Sam Herlihy and co strive to keep it simple, with varying results
Hope Of The States seem to be running twice as fast as other bands. Skipping straight past the barely-refined-demos stage, the Chichester combo revealed a fully-formed post-rock landscape on 2004’s debut ‘The Lost Riots’. Two years on, and in keeping with HOTS’ stated desire to “shrink everything down”, ‘Left’ is a leaner work then its predecessor – and one in which the wide-eyed enchantment is restricted to just a handful of tracks.
The fact they’ve taken their foot off the accelerator is understandable given guitarist Jimmi Lawrence’s suicide just before the release of ‘…Riots’, but as ‘This Is A Question’ rushes along and ‘Bonfires’ bludgeons home its point, the band are left sounding like their wings have been clipped.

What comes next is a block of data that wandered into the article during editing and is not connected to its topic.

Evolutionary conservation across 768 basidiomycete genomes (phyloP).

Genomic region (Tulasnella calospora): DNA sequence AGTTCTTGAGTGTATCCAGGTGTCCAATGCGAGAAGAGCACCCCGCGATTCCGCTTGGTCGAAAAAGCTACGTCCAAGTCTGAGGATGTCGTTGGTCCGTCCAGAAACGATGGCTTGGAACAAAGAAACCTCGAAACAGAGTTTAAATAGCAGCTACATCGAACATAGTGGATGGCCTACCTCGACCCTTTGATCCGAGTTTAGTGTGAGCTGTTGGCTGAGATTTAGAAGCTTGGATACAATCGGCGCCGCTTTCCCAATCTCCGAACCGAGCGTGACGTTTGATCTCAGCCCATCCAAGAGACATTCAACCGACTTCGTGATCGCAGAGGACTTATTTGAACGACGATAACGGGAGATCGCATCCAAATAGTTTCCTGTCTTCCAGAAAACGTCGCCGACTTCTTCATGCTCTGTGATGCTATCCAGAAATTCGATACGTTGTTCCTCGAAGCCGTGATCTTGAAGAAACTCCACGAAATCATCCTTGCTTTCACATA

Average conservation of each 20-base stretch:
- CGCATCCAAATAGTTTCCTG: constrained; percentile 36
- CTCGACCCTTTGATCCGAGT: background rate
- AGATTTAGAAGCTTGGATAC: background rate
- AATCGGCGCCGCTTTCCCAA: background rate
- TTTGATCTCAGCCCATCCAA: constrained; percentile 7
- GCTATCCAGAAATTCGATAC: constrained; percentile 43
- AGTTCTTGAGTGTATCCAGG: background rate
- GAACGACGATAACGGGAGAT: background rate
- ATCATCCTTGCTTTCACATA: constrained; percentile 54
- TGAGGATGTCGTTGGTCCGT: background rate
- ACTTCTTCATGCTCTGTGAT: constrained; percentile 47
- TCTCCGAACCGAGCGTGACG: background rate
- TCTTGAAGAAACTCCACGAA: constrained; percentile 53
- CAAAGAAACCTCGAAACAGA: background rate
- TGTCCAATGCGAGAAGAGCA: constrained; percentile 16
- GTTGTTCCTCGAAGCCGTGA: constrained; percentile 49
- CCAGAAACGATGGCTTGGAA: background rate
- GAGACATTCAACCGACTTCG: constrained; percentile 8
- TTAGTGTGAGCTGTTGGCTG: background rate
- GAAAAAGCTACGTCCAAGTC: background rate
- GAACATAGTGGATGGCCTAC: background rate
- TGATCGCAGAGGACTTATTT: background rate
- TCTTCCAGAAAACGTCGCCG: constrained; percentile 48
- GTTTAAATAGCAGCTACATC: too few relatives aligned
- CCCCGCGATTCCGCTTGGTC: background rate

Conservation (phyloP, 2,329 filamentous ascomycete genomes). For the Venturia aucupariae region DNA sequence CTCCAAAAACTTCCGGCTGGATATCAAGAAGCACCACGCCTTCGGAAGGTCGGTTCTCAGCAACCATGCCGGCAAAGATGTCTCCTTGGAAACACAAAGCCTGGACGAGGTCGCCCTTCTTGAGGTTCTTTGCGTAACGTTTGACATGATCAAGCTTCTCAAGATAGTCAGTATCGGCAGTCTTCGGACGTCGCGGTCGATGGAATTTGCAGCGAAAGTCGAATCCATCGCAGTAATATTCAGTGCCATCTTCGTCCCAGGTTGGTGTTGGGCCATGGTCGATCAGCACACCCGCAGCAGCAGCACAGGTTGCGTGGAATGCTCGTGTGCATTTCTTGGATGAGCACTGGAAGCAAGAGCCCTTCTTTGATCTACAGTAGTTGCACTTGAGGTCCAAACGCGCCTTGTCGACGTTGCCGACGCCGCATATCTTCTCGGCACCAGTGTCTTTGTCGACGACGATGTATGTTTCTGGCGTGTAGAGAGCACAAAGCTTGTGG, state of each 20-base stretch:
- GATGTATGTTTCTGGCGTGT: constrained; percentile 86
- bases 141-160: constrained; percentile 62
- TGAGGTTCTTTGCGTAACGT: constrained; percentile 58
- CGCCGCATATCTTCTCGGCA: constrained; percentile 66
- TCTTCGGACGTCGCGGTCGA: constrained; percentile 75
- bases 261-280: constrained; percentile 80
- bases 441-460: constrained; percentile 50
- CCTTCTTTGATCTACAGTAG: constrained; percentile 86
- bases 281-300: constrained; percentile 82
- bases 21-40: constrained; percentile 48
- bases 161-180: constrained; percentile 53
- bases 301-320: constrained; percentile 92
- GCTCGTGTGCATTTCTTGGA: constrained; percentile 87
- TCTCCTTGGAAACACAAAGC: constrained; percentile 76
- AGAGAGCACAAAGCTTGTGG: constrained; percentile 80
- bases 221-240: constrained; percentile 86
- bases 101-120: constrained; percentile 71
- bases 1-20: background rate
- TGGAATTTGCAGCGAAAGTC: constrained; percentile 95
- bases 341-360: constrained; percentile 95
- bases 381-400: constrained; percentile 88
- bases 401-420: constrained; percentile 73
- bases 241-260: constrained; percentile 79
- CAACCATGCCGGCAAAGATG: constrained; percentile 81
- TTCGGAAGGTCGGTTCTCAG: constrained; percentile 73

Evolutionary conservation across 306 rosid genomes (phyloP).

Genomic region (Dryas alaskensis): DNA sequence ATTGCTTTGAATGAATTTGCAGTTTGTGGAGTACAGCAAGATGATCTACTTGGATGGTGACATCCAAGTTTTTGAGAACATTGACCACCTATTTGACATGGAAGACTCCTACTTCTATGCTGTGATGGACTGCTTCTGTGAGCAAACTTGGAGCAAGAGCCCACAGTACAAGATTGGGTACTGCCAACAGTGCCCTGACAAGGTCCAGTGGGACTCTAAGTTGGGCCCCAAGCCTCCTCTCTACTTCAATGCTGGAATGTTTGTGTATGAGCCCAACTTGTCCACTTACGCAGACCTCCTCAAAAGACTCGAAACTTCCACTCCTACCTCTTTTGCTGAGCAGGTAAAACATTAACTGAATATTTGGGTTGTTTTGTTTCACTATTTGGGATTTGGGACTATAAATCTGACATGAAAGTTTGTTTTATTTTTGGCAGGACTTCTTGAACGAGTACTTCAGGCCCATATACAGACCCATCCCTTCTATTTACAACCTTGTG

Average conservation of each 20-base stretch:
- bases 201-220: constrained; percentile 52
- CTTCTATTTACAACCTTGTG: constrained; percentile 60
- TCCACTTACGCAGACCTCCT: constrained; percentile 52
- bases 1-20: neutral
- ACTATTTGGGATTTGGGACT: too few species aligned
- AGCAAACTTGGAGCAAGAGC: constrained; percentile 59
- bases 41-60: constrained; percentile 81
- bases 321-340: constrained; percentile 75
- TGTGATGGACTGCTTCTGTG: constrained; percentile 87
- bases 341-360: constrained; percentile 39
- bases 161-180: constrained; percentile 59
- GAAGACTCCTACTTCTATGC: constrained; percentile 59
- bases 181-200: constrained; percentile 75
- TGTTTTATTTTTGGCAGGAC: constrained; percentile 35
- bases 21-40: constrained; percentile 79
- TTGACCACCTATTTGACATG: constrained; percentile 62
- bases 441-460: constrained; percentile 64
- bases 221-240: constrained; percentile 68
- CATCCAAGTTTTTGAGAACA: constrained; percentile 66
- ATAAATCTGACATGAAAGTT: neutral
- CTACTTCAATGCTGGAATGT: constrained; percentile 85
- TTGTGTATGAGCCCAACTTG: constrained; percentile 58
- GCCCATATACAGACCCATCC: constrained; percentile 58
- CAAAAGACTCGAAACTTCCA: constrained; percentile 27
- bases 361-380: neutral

When HOTS occasionally do soar, however, they reach new highs: ‘Industry’ is a hypnotically pulsating tirade against the humdrum, ‘The Good Fight’ blends God Speed! You Back Emperor with a pub sing-a-long and ‘The Church Choir’’s wall of sound is pure, uncontained widescreen. Noble and determined, ‘Left’ proves that while HOTS are capable of stirring thoughts and emotions, it’s only when they reach full throttle that they truly move hearts and minds.